BACKGROUND: Guidelines for treating overweight and obesity have been suggested by the World Health Organization and other expert groups. We asked whether most men and women targeted in obesity guidelines would already be included in existing clinical recommendations for the prevention of coronary heart disease (CHD) or whether a new group of patients would be added to current workloads. SUBJECTS AND METHODS: In 1997 the Norwegian National Health Screening Service examined CHD risk factors in subjects aged 40-42 y living in three counties. We studied 6911 men and 7992 women who did not report treatment for diabetes, hypertension or the presence of cardiovascular disease. Estimated 10 y risk of CHD was calculated using the Framingham equation. RESULTS: The prevalence of single risk factors (systolic blood pressure > or =160 mmHg, diastolic blood pressure > or =95 mmHg, total cholesterol level > or =7.8 mmol/l and nonfasting glucose > or =11.1 mmol/l) ranged between 0 and 11% among subjects with body mass index > or =25 kg/m2. Adding low HDL cholesterol ( or =10%). Sensitivities and specificities of using body mass index (BMI) or BMI and waist circumference as a screen for elevated CHD risk ranged between 22 and 91%. Screening for 10 y CHD risk of > or =10% or one or more risk factors among men and screening for one or more risk factors among women gave positive predictive values of 19-50%; however, the positive predictive value of screening for 10 y CHD risk of > or =10% was only 1-2% among women. Compared with men with BMI
AIM: To study epidemiology of acute coronary conditions (ACC) including acute myocardial infarction (AMI) and acute coronary failure (ACF) among female population of Tomsk aged over 20 years and trends for 5 years. MATERIAL AND METHODS: 1919 ACC episodes were compared in the women: 1616(84.2%) cases of AMI and 303(15.8%) cases of ACF. The comparison concerned epidemiological indices: morbidity, hospital and prehospital ACC lethality, the disease history, pathomorphological evidence. RESULTS: ACC prevalence among women for 5 years remained at the level 2.0-2.2 cases per 1000 women of the same age. Number of ACC patients with progressive angina decreased while number of cases of cardiogenic shock went up in paralled decrease of the number of episodes of acute left ventricular failure, arrhythmia and abnormal conduction. AMI as macrofocal occurred more frequently, ACC hospital lethality rose (due to more cases in patients over 60). Autopsy showed more cases of stenosing atherosclerosis of coronary arteries. CONCLUSION: No changes for the better occurred for 5 years among female population of Tomsk in relation to ACC incidence and mortality. This necessitates introduction of measures of effective primary and secondary prevention of ischemic heart disease and arterial hypertension.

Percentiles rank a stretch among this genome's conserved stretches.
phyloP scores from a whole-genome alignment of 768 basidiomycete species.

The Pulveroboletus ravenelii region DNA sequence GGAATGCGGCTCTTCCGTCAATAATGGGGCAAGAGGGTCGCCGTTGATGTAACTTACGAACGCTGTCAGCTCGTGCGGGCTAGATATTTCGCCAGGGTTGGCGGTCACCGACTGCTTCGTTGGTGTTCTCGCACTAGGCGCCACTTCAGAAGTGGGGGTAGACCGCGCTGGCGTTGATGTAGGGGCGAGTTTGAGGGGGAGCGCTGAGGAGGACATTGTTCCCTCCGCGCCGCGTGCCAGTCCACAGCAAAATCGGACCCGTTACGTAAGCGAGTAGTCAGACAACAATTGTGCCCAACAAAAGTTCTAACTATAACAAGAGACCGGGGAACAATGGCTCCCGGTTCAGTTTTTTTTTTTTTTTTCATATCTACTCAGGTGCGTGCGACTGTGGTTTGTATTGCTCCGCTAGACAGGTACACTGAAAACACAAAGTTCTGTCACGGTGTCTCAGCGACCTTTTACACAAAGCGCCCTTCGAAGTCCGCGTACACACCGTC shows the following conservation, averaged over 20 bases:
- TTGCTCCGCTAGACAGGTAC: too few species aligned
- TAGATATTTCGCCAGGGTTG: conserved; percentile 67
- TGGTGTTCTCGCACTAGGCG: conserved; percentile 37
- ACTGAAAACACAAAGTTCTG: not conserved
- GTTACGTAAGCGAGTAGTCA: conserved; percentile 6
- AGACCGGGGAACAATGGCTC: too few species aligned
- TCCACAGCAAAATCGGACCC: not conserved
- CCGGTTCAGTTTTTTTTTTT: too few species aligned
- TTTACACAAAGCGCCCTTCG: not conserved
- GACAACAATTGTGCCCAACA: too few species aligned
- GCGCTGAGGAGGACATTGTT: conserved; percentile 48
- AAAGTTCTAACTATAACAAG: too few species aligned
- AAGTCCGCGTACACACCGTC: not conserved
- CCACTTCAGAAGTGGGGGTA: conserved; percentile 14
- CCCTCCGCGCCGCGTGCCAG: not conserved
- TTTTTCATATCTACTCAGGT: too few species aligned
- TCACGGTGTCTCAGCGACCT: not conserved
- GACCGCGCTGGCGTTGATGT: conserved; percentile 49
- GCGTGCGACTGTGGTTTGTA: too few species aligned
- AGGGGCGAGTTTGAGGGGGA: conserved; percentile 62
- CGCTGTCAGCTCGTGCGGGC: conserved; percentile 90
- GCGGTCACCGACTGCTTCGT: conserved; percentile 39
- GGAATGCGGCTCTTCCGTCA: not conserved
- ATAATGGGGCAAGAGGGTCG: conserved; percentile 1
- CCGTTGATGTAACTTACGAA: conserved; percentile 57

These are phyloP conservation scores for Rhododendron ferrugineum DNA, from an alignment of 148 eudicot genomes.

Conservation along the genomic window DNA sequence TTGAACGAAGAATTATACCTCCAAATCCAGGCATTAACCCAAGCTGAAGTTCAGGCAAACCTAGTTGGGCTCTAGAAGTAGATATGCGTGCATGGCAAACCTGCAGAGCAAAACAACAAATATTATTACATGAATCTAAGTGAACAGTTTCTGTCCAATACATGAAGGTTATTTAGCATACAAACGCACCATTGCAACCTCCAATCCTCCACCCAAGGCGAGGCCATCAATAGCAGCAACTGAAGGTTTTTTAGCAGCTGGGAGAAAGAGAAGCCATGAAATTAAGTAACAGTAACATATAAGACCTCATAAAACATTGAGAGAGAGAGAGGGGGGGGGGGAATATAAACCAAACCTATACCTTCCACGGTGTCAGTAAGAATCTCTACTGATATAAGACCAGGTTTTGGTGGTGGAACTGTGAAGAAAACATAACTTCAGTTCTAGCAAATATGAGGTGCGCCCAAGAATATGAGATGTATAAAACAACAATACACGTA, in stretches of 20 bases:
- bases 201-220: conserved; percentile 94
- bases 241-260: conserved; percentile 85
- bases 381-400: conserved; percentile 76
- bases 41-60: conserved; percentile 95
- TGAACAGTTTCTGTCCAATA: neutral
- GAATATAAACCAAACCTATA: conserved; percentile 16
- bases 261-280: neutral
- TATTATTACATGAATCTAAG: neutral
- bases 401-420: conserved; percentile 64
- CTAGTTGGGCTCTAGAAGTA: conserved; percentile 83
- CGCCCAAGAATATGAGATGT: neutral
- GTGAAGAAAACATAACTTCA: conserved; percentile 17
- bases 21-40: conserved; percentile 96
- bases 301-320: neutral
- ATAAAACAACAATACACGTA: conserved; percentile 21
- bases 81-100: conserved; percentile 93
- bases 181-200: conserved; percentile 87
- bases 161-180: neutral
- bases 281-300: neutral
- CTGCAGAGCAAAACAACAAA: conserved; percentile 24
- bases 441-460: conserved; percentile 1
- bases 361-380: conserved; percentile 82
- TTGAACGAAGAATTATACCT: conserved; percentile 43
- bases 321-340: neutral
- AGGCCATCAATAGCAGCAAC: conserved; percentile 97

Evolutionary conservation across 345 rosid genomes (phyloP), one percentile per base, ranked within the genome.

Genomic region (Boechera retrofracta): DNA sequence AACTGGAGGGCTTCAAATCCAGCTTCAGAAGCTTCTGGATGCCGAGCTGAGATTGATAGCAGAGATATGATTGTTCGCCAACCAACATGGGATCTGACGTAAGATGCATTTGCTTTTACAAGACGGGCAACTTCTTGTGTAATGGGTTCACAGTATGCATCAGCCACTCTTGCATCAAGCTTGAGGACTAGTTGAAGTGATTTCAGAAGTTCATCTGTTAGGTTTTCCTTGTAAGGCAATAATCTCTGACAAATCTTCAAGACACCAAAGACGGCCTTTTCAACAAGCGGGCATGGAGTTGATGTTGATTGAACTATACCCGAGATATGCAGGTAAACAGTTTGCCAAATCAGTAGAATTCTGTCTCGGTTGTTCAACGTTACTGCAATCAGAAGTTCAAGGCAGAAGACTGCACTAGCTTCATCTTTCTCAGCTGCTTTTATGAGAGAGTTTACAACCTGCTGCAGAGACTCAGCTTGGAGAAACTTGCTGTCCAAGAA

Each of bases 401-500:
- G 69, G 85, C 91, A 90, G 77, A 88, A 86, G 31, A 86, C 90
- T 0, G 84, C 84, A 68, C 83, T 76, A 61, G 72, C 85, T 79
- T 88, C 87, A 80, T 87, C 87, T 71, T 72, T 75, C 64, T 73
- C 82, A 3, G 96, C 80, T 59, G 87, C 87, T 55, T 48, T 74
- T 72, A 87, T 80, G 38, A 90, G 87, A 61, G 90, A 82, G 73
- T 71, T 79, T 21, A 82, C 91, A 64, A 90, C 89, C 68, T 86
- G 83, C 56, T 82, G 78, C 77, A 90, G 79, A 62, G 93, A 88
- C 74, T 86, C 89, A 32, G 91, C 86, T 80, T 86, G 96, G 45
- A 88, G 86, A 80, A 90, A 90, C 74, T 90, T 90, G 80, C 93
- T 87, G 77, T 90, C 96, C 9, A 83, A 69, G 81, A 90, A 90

BACKGROUND: Some cases of acute coronary syndrome (ACS) may be triggered by emotional states such as anger, but it is not known if acute depressed mood can act as a trigger. METHODS: 295 men and women with a verified ACS were studied. Depressed mood in the two hours before ACS symptom onset was compared with the same period 24 hours earlier (pair-matched analysis), and with usual levels of depressed mood, using case-crossover methods. RESULTS: 46 (18.2%) patients experienced depressed mood in the two hours before ACS onset. The odds of ACS following depressed mood were 2.50 (95% confidence intervals 1.05 to 6.56) in the pair-matched analysis, while the relative risk of ACS onset following depressed mood was 4.33 (95% confidence intervals 3.39 to 6.11) compared with usual levels of depressed mood. Depressed mood preceding ACS onset was more common in lower income patients (p = .032), and was associated with recent life stress, but was not related to psychiatric status. CONCLUSIONS: Acute depressed mood may elicit biological responses that contribute to ACS, including vascular endothelial dysfunction, inflammatory cytokine release and platelet activation. Acute depressed mood may trigger potentially life-threatening cardiac events.
The LiVicordia study was set up to investigate possible causes for coronary heart disease mortality in middle-aged Lithuanian men being four times higher than in Swedish men. In a previous part of this study we found lower total and low density lipoprotein (LDL) cholesterol in the Lithuanian men in spite of them having a higher fat intake than in the Swedish men. Their LDL was also more susceptible to oxidation in vitro than was that of the Swedish men. Fat quality can influence LDL oxidation. In order to obtain data on long-term fat quality intake we measured the fatty acid composition of abdominal wall adipose tissue by gas chromatography in men aged 50 years from Vilnius, Lithuania (n=50) and Linköping, Sweden (n=50). Men from Vilnius had a significantly higher percentage of adipose tissue long chain polyunsaturated fatty acids (PUFA) (20:4n6, 20:5n3, 22:5n5, 22:6n3) and lower percentage of saturated fatty acids, especially myristic acid (14:0), 3.4+/-0.7 versus 4.6+/-0.8, p